Horæ Beatæ Mariæ Virginis In the second half of the 15th century, the devout and wealthy laymen had a wide selection of Books of Hours from which to choose, both manuscript volumes and printed texts. These were often sold, in large cities, in book stalls erected directly in front of the main entrance to the cathedral.
The first printed and illustrated Book of Hours appeared in 1486. It was a crude work, but later noted printers such as Verard, Du Pre, Pigouchet, and Kerver issued in great numbers Books of Hours with numerous illustrations and rich borders. The decorations were frequently hand colored and further embellished with touches of gold. These Books of Hours created a strong competition for the more costly manuscript copies.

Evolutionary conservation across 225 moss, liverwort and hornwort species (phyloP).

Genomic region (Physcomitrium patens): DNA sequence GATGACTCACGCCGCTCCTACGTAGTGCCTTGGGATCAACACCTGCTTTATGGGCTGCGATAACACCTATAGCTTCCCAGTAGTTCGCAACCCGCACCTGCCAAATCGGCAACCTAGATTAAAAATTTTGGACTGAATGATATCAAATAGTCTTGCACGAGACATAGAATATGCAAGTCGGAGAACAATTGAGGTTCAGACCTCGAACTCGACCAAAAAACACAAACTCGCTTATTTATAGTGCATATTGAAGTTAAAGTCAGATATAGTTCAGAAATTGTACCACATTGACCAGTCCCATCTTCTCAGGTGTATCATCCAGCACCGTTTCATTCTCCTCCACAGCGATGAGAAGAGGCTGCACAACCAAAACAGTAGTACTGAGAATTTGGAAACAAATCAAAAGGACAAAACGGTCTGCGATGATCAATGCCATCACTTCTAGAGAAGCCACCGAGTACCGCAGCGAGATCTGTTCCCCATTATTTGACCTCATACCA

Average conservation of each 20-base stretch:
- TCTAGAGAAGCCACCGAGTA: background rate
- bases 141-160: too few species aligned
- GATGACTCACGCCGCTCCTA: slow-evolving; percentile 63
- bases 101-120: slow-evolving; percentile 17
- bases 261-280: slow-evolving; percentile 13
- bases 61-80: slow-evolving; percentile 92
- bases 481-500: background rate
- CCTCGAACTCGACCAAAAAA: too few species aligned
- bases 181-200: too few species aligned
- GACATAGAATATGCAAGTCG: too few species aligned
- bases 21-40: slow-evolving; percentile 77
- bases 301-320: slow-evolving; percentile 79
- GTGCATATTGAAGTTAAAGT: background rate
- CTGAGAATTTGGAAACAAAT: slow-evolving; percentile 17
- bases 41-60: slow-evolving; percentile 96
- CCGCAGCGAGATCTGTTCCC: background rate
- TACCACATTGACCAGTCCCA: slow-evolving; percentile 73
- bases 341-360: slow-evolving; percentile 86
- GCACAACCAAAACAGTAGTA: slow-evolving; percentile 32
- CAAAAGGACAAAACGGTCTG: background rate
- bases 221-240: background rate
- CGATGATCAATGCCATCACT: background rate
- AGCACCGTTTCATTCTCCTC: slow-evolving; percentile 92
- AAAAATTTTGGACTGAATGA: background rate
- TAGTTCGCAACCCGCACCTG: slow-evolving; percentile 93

Customers who still preferred the manuscript format and could afford it also had a choice of many different types of decoration and could stipulate what quantity and quality of miniatures they desired. By this time the ivy spray had a variety of forms. It might be seen springing from an initial letter, from the end of a detached bar, in a separate panel in company with realistic flowers, or forming a three- or four-sided border intermixed with acanthus leaves and even birds, animals, and hybrid monsters which are neither man nor beast.